#8 jagjetta

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Posted 13 August 2008 - 04:46 AM

This past weekend, I had the opportunity to buy a number of items from an "old collection". Telltale signs of using leather treatments were all over it: The chalky white of old leather dressing and the deep saturated brown of too much dressing.

The funny thing is, Pecard's own 'conservator' implied (in an article in Military Trader) that the chalky or saturated leather is the result of not applying the correct amount. However, neither he nor Pecard states what is the CORRECT amount. Apparently, it can only be determined after the fact. In my humble opinion, that is like using a lit match to see if the shirt on my back is fire retardant!

(Incidentally, Pecard's conservator is just a dealer who is a strong proponent of their product--his claim to authority is having sold a lot of high-priced leather which seems to imply, "if someone pays 10,000 for a saddle, then the leather treatment MUST be good. When I asked for some sort of credentials, I received a serious out-lashing at museums and "professionals")

By the way, I passed on the chalky leather and the saturated leather items. I have seen too many quality items not sell because of having been assaulted by leather treatments. I knew it made little financial sense to buy them.

John Adams-Graf

Edited by jagjetta, 13 August 2008 - 04:52 AM.


#9 jagjetta

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Posted 13 August 2008 - 08:10 AM

I thought some folks may not know what some of us refer to as "chalky" leather, so am posting a couple of images.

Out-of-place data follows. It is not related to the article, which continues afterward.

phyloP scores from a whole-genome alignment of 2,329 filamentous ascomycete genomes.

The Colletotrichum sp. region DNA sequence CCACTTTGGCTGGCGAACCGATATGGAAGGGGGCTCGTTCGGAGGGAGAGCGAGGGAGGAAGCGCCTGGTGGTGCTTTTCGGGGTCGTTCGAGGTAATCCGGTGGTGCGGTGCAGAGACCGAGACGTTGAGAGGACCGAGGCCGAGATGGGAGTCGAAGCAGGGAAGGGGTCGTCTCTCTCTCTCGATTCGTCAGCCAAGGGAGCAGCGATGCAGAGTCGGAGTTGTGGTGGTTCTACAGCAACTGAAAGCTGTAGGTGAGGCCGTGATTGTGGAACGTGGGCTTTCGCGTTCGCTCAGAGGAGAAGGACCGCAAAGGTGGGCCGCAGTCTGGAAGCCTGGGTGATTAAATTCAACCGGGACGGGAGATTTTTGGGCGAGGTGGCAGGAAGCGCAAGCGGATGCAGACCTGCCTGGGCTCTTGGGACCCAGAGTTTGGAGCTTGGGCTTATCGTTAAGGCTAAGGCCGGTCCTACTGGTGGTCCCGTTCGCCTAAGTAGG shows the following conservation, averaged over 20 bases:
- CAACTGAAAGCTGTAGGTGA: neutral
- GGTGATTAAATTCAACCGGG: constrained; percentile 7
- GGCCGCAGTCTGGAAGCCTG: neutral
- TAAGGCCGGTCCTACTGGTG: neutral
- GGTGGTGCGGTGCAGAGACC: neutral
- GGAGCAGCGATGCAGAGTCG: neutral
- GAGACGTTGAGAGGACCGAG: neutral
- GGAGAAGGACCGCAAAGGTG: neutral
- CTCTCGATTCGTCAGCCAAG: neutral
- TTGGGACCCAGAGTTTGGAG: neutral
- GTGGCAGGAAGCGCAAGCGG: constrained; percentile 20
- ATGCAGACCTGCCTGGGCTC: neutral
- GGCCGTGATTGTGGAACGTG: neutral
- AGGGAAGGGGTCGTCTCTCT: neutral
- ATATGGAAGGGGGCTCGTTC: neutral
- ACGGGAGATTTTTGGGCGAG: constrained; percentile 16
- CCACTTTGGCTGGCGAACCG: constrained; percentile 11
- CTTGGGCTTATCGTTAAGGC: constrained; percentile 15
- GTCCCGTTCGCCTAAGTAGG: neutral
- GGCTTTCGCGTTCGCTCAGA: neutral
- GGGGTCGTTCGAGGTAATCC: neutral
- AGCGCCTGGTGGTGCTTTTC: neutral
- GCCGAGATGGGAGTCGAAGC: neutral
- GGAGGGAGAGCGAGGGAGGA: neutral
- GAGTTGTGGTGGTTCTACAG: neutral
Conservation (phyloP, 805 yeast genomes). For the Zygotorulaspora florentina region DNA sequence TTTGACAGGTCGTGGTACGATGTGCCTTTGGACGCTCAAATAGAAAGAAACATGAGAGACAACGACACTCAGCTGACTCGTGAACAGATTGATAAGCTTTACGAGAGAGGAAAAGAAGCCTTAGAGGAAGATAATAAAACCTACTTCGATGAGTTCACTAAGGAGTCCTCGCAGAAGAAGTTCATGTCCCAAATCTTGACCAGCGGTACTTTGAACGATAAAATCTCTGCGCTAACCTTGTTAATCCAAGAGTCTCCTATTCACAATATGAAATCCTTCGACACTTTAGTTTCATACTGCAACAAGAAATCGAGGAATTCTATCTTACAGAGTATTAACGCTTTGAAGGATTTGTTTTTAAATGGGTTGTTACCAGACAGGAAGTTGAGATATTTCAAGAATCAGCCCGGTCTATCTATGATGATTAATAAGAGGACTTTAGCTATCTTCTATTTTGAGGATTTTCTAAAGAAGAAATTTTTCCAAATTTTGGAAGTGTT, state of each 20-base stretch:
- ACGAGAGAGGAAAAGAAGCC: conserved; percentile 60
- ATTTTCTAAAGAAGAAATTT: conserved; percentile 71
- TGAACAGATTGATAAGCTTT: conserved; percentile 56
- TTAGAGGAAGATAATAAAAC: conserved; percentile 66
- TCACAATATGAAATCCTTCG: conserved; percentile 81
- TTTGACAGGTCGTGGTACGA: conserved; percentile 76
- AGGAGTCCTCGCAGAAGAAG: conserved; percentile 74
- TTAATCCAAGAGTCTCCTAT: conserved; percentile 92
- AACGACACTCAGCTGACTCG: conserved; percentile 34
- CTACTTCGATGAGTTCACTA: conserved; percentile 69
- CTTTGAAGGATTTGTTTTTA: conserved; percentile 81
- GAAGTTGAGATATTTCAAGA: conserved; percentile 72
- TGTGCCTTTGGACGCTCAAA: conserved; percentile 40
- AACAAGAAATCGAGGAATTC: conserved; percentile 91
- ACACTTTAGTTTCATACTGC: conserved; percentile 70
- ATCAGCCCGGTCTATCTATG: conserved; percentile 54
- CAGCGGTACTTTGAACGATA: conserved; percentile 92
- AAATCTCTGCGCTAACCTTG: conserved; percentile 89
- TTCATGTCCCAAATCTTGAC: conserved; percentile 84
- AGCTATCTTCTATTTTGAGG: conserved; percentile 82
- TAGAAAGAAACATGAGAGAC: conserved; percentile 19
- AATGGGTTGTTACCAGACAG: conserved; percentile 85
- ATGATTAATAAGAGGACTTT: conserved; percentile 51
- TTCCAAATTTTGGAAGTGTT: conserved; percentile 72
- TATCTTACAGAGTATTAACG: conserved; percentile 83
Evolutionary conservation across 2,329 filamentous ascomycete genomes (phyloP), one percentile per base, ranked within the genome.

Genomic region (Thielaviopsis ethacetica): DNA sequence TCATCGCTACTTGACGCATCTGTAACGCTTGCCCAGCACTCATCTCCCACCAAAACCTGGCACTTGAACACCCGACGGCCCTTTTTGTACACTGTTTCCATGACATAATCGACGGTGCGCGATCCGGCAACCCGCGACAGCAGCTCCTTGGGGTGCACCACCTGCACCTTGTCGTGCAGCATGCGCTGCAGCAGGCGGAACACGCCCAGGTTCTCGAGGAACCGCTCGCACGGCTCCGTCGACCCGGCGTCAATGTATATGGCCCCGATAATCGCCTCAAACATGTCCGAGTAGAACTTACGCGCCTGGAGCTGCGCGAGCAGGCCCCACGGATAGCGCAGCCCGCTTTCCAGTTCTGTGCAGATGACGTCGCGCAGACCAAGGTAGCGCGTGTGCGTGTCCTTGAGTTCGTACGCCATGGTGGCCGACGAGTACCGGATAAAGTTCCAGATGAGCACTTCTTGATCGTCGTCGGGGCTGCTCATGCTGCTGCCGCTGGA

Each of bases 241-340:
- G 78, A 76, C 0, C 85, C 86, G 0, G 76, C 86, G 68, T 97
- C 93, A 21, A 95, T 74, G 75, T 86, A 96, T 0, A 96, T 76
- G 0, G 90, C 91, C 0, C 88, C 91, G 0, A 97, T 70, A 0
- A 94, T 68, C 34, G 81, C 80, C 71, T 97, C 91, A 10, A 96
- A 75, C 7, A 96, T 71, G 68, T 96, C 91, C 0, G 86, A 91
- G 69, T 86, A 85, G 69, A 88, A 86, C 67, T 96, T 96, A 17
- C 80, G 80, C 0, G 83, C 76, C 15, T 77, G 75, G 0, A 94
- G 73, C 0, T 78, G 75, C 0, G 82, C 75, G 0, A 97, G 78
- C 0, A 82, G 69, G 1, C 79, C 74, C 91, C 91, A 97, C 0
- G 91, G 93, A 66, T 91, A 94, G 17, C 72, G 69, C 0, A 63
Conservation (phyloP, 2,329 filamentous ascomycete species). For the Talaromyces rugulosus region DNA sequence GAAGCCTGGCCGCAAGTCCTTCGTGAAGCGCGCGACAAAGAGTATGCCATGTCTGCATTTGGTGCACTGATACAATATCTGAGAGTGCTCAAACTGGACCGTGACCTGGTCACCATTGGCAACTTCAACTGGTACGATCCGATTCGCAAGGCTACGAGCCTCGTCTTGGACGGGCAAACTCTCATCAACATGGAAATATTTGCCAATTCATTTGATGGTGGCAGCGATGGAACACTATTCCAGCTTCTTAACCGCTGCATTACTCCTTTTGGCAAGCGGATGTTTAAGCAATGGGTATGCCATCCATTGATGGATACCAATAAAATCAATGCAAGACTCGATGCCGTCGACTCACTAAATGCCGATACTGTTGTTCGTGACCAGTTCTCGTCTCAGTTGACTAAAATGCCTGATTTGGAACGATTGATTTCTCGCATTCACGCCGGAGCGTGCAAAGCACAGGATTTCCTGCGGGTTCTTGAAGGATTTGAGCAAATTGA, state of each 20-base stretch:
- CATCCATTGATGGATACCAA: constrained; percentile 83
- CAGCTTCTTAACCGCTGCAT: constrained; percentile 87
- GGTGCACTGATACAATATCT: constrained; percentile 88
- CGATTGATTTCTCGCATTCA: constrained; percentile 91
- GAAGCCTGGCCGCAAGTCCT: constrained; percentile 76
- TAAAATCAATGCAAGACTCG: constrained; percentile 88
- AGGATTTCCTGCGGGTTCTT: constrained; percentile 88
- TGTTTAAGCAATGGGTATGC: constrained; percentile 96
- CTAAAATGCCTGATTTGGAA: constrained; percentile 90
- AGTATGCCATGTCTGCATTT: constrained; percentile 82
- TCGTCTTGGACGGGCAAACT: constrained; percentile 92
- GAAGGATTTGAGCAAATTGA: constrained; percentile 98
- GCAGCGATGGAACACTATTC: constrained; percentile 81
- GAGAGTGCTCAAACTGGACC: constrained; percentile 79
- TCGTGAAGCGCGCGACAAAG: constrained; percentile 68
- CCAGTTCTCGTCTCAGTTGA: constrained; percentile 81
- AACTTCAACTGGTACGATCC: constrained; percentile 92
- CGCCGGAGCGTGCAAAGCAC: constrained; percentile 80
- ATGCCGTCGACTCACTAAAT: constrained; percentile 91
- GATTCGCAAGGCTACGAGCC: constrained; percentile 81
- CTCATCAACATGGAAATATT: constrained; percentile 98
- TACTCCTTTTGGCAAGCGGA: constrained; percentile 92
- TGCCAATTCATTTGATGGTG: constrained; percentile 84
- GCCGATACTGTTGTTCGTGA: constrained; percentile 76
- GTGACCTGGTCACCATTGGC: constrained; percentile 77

The leather frog (South African) on the far right is untreated leather.

The first frog and detail is a WWI P14 frog that has been "lightly coated" with Pecards several years ago. The owner said it looked "fresh and soft" when he was done. This is the "after" photo--that is, after about 12 years. You can see the dry white "chalk" in all the cracks. That is the chalky bloom that emerges from leather that has been treated. It doesn't go away. You can't brush it out. More treatment "hides" it, but even the most oblivious will probably recognize the downward spiral that this creates.

And finally, I have attached images of two victims of overzealous treatment...notice all the extra oil and finger prints. I am not going to show the tops of the helmets because I don't own them and don't want to embarrass anyone. But, suffice it to say, the person who thought they were "preserving" the helmets coated them with varnish and pecard. The helmets were ruined beyond recognition. And still, the owner insisted he was "preserving them for history!"